What is contemporary art? /
- Chicago, Ill. ; London : University of Chicago Press, 2009.
- xiv, 329 pages : illustrations ; 23 cm.
Includes bibliographical references and index.
Introduction. Contemporary art inside out -- PART 1. Museums: modern/contemporary -- 1. Remodernizing Manhattan -- 2. Sublime-on-Hudson: Dia: Beacon now -- 3. Sensation = Saatchi -- 4. Contemporizing the Tate Modern -- PART 2. Spectacles: architecture/sculpture. 5. The experience museum: Bilbao and beyond -- 6. The intensity exhibit: Barneyworld at McGuggenheim -- PART 3. Markets: global/local -- 7. Going global: selling contemporary art -- 8. From the desert to the fair -- PART 4. Countercurrents: south/north -- 9. The postcolonial turn -- 10. Our otherness: the beauty of the animal -- PART 5. Contemporaneity: times/places -- 11. Taking time ... -- 12. Art, truth, and politics -- PART 6. An art historical hypothesis 13. What is contemporary art?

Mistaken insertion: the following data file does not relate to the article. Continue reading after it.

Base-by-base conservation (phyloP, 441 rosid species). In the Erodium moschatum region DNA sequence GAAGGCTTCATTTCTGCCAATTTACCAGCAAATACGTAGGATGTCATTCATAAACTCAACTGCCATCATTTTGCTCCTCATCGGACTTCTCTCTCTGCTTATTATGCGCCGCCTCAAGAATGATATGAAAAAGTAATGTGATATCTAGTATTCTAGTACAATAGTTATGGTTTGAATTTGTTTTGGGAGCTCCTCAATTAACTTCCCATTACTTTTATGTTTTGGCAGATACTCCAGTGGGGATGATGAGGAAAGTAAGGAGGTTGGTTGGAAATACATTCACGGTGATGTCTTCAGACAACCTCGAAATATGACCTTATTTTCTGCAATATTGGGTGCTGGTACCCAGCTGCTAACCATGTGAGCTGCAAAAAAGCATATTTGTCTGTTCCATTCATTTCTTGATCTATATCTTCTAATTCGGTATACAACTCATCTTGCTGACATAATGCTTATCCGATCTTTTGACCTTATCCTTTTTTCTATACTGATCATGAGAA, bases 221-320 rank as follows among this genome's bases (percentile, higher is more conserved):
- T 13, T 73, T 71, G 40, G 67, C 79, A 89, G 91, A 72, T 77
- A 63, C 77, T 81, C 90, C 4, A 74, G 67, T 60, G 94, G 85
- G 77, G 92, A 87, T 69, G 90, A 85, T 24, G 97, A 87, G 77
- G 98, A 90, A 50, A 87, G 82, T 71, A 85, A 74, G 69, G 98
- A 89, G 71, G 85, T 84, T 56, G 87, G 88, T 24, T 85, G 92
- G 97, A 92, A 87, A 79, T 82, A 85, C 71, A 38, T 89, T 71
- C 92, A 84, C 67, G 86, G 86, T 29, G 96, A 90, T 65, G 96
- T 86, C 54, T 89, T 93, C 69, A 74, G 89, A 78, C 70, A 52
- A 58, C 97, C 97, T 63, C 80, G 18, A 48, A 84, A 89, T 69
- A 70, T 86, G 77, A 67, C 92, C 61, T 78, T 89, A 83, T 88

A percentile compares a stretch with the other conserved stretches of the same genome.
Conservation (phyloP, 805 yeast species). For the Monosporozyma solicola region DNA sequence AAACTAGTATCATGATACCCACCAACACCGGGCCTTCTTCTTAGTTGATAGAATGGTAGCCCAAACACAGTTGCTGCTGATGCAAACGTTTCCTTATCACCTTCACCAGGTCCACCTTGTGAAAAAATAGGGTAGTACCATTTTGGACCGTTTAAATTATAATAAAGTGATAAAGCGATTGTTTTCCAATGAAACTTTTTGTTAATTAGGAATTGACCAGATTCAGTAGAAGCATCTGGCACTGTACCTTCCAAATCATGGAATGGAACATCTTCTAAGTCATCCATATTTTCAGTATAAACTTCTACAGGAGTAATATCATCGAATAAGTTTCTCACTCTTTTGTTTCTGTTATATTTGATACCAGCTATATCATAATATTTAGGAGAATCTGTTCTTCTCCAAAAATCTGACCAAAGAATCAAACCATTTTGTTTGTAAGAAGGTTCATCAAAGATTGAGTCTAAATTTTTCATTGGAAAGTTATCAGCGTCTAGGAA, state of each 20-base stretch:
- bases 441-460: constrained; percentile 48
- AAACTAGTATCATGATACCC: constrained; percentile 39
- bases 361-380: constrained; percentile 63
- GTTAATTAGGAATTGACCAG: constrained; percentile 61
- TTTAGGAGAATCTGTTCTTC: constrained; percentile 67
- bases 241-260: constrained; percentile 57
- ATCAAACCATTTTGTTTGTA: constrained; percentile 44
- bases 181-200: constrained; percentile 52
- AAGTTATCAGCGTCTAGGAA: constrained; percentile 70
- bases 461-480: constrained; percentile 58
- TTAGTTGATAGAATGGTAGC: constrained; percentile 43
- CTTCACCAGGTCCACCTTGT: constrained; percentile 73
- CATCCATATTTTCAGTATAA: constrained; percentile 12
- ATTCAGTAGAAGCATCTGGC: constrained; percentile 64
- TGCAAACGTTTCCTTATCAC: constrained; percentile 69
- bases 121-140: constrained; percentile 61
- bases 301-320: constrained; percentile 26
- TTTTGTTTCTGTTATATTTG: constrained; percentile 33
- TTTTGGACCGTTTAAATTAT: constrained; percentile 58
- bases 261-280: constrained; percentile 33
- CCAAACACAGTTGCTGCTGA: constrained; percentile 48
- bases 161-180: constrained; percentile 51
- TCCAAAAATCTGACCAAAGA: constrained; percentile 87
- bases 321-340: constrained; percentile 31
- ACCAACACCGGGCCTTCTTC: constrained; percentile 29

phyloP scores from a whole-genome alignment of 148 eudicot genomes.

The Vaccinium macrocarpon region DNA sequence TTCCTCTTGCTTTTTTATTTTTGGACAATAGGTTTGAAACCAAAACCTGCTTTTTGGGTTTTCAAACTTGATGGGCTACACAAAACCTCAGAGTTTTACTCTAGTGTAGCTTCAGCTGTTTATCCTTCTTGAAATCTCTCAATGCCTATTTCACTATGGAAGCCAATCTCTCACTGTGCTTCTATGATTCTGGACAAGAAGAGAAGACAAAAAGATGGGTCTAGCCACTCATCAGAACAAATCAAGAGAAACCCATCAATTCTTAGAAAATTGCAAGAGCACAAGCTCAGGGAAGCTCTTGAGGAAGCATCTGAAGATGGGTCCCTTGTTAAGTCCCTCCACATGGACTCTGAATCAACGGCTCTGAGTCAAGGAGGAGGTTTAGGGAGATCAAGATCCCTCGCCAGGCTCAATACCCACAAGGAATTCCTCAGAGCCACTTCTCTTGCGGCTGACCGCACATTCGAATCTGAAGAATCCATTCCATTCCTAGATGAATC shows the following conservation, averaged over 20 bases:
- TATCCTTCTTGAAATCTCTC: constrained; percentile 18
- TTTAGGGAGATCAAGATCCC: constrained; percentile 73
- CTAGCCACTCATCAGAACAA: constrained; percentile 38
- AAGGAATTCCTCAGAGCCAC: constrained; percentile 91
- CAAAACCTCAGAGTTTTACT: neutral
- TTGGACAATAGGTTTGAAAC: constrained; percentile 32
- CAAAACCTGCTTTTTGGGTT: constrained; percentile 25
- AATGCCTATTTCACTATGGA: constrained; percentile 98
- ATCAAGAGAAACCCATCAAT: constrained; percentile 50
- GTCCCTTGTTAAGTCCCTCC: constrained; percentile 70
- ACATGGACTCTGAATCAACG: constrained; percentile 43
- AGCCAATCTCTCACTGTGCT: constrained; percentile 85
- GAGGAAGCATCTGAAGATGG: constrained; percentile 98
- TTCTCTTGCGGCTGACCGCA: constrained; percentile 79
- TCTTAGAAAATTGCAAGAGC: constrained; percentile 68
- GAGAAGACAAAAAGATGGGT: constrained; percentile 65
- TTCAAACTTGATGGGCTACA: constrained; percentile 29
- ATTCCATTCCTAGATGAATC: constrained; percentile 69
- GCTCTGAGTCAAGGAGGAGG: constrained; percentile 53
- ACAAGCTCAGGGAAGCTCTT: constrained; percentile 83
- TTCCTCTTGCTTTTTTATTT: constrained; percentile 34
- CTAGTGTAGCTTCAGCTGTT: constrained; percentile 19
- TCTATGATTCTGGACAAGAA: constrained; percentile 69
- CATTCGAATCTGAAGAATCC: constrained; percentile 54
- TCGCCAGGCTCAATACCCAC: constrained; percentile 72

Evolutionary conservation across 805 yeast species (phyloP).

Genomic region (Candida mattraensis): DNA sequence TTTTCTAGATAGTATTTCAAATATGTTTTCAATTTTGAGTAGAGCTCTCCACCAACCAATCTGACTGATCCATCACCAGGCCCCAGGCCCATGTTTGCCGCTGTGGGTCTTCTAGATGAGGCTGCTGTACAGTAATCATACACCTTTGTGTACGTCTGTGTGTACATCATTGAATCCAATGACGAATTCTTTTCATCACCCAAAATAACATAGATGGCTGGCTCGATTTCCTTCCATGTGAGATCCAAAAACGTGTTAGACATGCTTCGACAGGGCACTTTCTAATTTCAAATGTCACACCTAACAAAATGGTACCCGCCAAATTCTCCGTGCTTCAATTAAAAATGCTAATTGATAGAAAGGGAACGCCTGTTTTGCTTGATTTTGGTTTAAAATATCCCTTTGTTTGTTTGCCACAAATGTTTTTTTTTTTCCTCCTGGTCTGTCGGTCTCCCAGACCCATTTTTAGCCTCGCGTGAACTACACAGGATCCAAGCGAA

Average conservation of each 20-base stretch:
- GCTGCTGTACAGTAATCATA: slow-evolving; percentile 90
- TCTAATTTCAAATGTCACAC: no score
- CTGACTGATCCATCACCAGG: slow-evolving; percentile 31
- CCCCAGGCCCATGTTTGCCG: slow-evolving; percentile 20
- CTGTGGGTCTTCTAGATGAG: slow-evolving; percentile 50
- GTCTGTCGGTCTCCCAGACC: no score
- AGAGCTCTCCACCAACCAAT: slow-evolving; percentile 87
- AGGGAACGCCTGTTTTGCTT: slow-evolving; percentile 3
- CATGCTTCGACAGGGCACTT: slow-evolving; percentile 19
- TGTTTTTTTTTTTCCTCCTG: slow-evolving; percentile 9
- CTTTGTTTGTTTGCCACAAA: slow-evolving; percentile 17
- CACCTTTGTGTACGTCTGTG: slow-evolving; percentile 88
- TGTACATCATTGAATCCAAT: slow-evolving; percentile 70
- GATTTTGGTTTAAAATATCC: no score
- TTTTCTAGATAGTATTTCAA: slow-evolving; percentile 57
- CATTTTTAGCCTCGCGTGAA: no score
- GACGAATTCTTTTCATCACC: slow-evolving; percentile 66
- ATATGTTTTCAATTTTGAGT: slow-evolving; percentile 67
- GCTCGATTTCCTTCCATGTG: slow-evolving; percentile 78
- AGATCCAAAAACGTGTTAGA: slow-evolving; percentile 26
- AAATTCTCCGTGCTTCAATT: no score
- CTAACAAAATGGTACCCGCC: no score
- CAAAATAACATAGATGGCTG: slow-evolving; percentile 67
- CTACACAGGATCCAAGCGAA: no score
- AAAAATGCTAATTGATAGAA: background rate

Who gets to say what counts as contemporary art? Artists, critics, curators, gallerists, auctioneers, collectors, or the public? Revealing how all of these groups have shaped today's multifaceted definition, the author brilliantly shows that an historical approach offers the best answer to the question: What is Contemporary Art? She argues that the most recognizable kind is characterized by a return to mainstream modernism in the work of such artists as Richard Serra and Gerhard Richter, as well as the retro-sensationalism of figures like Damien Hirst and Takashi Murakami. At the same time, she reveals, postcolonial artists are engaged in a different kind of practice: one that builds on local concerns and tackles questions of identity, history, and globalization. A younger generation embodies yet a third approach to contemporaneity by investigating time, place, mediation, and ethics through small-scale, closely connective art making. Inviting readers into these diverse yet overlapping art worlds, the author offers a behind-the-scenes introduction to the institutions, the personalities, the biennials, and of course the works that together are defining the contemporary. The resulting map of where art is now illuminates not only where it has been but also where it is going.